Recommendations from Ottawa Public Health and the Ottawa Police Service could be big factors in council’s decision on the future of cannabis retail in Ottawa.
When the city’s emergency and protective services department tables its report at council in early December, politicians will be eager to see what health officials and police think about the private sector opening legal pot stores.
Several councillors have indicated that they’re waiting to hear back from the city’s consultation program before deciding if the council should block cannabis storefronts. Ontario municipal councils must tell the province by Jan. 22 if they’re opting out of cannabis stores.
Public feedback will provide guidance to council members, but so will city hall agencies and departments. Health officials and police will make recommendations with a goal of keeping people safe, but in different ways.
Two years ago, Ottawa Public Health advocated for a minimum purchasing age of 25 and government-run storefronts.
In the new era of cannabis legalization, the minimum age for purchasing pot is 19 years old in Ontario, and starting next April, legal pot stores run by private businesses will begin popping up in the province.
The health unit’s advice to council will provide important insight on whether or not having legal storefronts, with a government-controlled cannabis supply, is better than having no storefronts and allowing black-market weed to continue having a monopoly on street sales, outside of direct online ordering through the Ontario Cannabis Store.
“Regarding OPH informing the city on whether or not to opt out, I can confirm that at this time, we are reviewing the evidence from a public health perspective,” health unit spokesman Eric Leclair said in an email Tuesday.
The city has a working group on cannabis legalization that includes staff from across the corporation.
For the police force, it will assess how storefronts would impact community safety and criminal behaviour. Would Ottawa streets be safer with provincially licensed pot stores?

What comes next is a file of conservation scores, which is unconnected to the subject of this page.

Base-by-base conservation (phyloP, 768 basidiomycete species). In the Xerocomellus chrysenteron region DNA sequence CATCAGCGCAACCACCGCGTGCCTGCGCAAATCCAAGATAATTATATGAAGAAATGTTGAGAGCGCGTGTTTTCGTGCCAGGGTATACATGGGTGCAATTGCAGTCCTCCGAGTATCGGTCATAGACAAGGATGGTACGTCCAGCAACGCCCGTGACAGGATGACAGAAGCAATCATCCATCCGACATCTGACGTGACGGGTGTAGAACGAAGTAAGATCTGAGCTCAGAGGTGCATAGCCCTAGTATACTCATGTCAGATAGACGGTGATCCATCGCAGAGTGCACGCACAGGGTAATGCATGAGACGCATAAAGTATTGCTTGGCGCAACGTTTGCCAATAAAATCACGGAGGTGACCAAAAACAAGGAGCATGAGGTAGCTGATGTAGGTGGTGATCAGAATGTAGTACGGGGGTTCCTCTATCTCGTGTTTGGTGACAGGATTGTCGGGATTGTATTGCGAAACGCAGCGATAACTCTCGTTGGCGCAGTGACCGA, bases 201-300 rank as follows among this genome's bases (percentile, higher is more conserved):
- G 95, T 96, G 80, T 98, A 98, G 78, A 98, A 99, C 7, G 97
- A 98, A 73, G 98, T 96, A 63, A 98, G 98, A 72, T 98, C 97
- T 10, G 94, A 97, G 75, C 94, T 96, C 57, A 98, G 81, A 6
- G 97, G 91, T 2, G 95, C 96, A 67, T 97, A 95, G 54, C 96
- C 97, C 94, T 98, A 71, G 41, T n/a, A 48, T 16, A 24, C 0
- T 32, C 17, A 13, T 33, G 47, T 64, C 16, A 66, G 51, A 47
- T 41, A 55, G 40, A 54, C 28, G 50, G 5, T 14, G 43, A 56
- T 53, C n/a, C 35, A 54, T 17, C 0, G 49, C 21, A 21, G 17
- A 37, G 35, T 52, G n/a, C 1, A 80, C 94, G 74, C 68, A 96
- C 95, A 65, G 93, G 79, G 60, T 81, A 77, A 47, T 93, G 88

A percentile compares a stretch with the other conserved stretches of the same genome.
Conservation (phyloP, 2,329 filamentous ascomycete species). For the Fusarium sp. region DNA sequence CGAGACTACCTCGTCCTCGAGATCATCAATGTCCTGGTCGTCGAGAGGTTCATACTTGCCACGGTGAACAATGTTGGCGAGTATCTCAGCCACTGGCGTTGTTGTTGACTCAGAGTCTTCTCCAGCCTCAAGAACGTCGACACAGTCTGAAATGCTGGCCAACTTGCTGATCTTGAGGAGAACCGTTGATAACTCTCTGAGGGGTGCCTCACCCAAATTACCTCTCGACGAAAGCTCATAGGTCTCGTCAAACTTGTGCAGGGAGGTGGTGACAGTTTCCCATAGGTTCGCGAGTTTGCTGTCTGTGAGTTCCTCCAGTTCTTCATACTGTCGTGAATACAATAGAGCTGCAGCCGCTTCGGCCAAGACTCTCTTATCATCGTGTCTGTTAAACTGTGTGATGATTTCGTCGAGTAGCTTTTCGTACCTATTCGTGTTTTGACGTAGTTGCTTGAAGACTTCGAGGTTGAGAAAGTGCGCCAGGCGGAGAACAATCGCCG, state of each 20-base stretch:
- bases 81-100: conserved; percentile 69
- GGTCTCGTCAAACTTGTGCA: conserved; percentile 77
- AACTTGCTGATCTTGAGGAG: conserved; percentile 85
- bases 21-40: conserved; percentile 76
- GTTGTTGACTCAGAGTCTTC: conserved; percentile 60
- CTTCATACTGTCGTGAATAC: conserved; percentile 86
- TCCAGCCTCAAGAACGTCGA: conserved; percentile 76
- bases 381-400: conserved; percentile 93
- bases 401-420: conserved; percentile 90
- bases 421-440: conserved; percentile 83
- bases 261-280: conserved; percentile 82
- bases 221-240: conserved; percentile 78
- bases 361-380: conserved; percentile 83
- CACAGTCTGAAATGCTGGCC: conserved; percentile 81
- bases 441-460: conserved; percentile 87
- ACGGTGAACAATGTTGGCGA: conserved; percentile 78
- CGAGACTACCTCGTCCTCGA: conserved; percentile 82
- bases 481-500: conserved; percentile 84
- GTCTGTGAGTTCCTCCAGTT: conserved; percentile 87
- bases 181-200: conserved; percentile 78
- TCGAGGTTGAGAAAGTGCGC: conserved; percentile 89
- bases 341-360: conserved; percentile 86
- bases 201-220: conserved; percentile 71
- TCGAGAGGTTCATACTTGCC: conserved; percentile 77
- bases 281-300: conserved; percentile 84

Insp. Murray Knowles said Ottawa police are putting together its advice for council.
“The Ottawa police is currently working on its recommendations to the city in relation to cannabis stores,” Knowles said in an email. “We are working closely with the city regarding cannabis matters including at the working group level. We will continue to work with our partners in a coordinated and cooperative fashion as the legislation evolves.”
Another key internal advisor will likely be the economic development branch, which could ballpark how many people would be employed by cannabis stores. The department could also weigh in on cannabis stores’ impacts to commercial areas, for better or for worse.
In the lead up to legalization, there was some relief at city hall that the municipality could enforce where cannabis stores are located through land-use regulations. When the Progressive Conservative provincial government unveiled its plans for private pot stores, municipalities learned they would have no power to regulate the location of stores or the concentration of stores in a certain area.
The province says the city can’t making specific zoning rules for cannabis retail different from general retail. The province, however, can set a distance buffer between pot shops and schools.
Having no powers to restrict locations of cannabis stores irks several councillors, including Somerset Coun. Catherine McKenney, who’s concerned about not having the authority to set distance requirements and avoid clusters of pot shops on main streets.
Still, McKenney said she wouldn’t support council opting out of having cannabis stores.
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